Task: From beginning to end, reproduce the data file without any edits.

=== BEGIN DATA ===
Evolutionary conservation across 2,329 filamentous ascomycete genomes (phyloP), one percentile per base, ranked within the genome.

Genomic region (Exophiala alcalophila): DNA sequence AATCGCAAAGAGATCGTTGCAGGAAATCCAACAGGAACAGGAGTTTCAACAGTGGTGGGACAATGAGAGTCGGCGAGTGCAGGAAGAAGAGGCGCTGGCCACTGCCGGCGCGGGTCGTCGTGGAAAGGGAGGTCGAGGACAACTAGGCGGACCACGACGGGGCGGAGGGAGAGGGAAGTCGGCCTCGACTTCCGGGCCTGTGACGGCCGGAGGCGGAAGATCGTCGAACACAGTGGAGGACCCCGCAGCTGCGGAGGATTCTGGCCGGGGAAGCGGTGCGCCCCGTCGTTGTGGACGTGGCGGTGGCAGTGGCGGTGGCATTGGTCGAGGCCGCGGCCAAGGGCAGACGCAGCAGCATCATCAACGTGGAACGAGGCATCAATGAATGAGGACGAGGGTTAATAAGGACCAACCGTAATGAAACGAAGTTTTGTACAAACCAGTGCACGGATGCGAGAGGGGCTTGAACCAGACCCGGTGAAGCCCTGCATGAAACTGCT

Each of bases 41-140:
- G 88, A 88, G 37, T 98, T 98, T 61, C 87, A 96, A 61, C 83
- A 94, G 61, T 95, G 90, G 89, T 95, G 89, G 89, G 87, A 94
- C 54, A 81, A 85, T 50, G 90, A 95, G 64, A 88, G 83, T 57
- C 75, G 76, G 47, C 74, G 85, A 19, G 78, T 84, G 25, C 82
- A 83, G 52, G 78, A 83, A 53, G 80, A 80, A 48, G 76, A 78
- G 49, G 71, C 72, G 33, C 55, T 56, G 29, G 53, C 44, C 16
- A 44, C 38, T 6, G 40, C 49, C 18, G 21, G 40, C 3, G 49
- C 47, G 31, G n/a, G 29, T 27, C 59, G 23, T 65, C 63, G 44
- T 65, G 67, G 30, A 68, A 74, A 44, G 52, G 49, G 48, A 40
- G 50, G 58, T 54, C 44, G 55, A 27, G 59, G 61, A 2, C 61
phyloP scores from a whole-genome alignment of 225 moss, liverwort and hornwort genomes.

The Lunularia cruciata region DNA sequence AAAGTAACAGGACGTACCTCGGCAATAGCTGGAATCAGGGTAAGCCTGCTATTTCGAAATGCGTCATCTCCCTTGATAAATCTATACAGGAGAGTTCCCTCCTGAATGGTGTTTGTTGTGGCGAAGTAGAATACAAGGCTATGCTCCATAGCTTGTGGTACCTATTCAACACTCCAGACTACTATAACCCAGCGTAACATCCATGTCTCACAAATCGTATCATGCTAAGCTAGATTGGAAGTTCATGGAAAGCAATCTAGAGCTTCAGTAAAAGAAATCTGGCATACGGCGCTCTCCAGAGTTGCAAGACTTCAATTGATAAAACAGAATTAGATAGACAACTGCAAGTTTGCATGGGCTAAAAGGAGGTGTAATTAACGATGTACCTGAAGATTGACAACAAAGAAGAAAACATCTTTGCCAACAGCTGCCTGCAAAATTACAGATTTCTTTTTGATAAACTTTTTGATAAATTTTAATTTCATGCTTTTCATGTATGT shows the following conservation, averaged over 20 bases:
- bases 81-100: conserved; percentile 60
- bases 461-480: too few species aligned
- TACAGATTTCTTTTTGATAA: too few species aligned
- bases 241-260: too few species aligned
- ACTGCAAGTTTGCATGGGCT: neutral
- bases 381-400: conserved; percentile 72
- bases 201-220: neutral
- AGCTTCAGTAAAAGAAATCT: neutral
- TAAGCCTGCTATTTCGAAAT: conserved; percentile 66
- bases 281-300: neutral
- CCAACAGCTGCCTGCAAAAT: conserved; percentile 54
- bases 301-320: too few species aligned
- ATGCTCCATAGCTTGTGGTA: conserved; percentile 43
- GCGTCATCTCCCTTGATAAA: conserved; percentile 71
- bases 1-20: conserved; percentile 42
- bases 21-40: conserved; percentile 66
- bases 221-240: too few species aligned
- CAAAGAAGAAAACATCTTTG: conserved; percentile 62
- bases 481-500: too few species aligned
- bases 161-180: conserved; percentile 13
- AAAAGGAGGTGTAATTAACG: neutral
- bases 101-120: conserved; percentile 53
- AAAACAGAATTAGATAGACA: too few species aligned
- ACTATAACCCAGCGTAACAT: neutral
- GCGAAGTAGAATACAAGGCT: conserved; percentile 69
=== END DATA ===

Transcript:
Evolutionary conservation across 2,329 filamentous ascomycete genomes (phyloP), one percentile per base, ranked within the genome.

Genomic region (Exophiala alcalophila): DNA sequence AATCGCAAAGAGATCGTTGCAGGAAATCCAACAGGAACAGGAGTTTCAACAGTGGTGGGACAATGAGAGTCGGCGAGTGCAGGAAGAAGAGGCGCTGGCCACTGCCGGCGCGGGTCGTCGTGGAAAGGGAGGTCGAGGACAACTAGGCGGACCACGACGGGGCGGAGGGAGAGGGAAGTCGGCCTCGACTTCCGGGCCTGTGACGGCCGGAGGCGGAAGATCGTCGAACACAGTGGAGGACCCCGCAGCTGCGGAGGATTCTGGCCGGGGAAGCGGTGCGCCCCGTCGTTGTGGACGTGGCGGTGGCAGTGGCGGTGGCATTGGTCGAGGCCGCGGCCAAGGGCAGACGCAGCAGCATCATCAACGTGGAACGAGGCATCAATGAATGAGGACGAGGGTTAATAAGGACCAACCGTAATGAAACGAAGTTTTGTACAAACCAGTGCACGGATGCGAGAGGGGCTTGAACCAGACCCGGTGAAGCCCTGCATGAAACTGCT

Each of bases 41-140:
- G 88, A 88, G 37, T 98, T 98, T 61, C 87, A 96, A 61, C 83
- A 94, G 61, T 95, G 90, G 89, T 95, G 89, G 89, G 87, A 94
- C 54, A 81, A 85, T 50, G 90, A 95, G 64, A 88, G 83, T 57
- C 75, G 76, G 47, C 74, G 85, A 19, G 78, T 84, G 25, C 82
- A 83, G 52, G 78, A 83, A 53, G 80, A 80, A 48, G 76, A 78
- G 49, G 71, C 72, G 33, C 55, T 56, G 29, G 53, C 44, C 16
- A 44, C 38, T 6, G 40, C 49, C 18, G 21, G 40, C 3, G 49
- C 47, G 31, G n/a, G 29, T 27, C 59, G 23, T 65, C 63, G 44
- T 65, G 67, G 30, A 68, A 74, A 44, G 52, G 49, G 48, A 40
- G 50, G 58, T 54, C 44, G 55, A 27, G 59, G 61, A 2, C 61
phyloP scores from a whole-genome alignment of 225 moss, liverwort and hornwort genomes.

The Lunularia cruciata region DNA sequence AAAGTAACAGGACGTACCTCGGCAATAGCTGGAATCAGGGTAAGCCTGCTATTTCGAAATGCGTCATCTCCCTTGATAAATCTATACAGGAGAGTTCCCTCCTGAATGGTGTTTGTTGTGGCGAAGTAGAATACAAGGCTATGCTCCATAGCTTGTGGTACCTATTCAACACTCCAGACTACTATAACCCAGCGTAACATCCATGTCTCACAAATCGTATCATGCTAAGCTAGATTGGAAGTTCATGGAAAGCAATCTAGAGCTTCAGTAAAAGAAATCTGGCATACGGCGCTCTCCAGAGTTGCAAGACTTCAATTGATAAAACAGAATTAGATAGACAACTGCAAGTTTGCATGGGCTAAAAGGAGGTGTAATTAACGATGTACCTGAAGATTGACAACAAAGAAGAAAACATCTTTGCCAACAGCTGCCTGCAAAATTACAGATTTCTTTTTGATAAACTTTTTGATAAATTTTAATTTCATGCTTTTCATGTATGT shows the following conservation, averaged over 20 bases:
- bases 81-100: conserved; percentile 60
- bases 461-480: too few species aligned
- TACAGATTTCTTTTTGATAA: too few species aligned
- bases 241-260: too few species aligned
- ACTGCAAGTTTGCATGGGCT: neutral
- bases 381-400: conserved; percentile 72
- bases 201-220: neutral
- AGCTTCAGTAAAAGAAATCT: neutral
- TAAGCCTGCTATTTCGAAAT: conserved; percentile 66
- bases 281-300: neutral
- CCAACAGCTGCCTGCAAAAT: conserved; percentile 54
- bases 301-320: too few species aligned
- ATGCTCCATAGCTTGTGGTA: conserved; percentile 43
- GCGTCATCTCCCTTGATAAA: conserved; percentile 71
- bases 1-20: conserved; percentile 42
- bases 21-40: conserved; percentile 66
- bases 221-240: too few species aligned
- CAAAGAAGAAAACATCTTTG: conserved; percentile 62
- bases 481-500: too few species aligned
- bases 161-180: conserved; percentile 13
- AAAAGGAGGTGTAATTAACG: neutral
- bases 101-120: conserved; percentile 53
- AAAACAGAATTAGATAGACA: too few species aligned
- ACTATAACCCAGCGTAACAT: neutral
- GCGAAGTAGAATACAAGGCT: conserved; percentile 69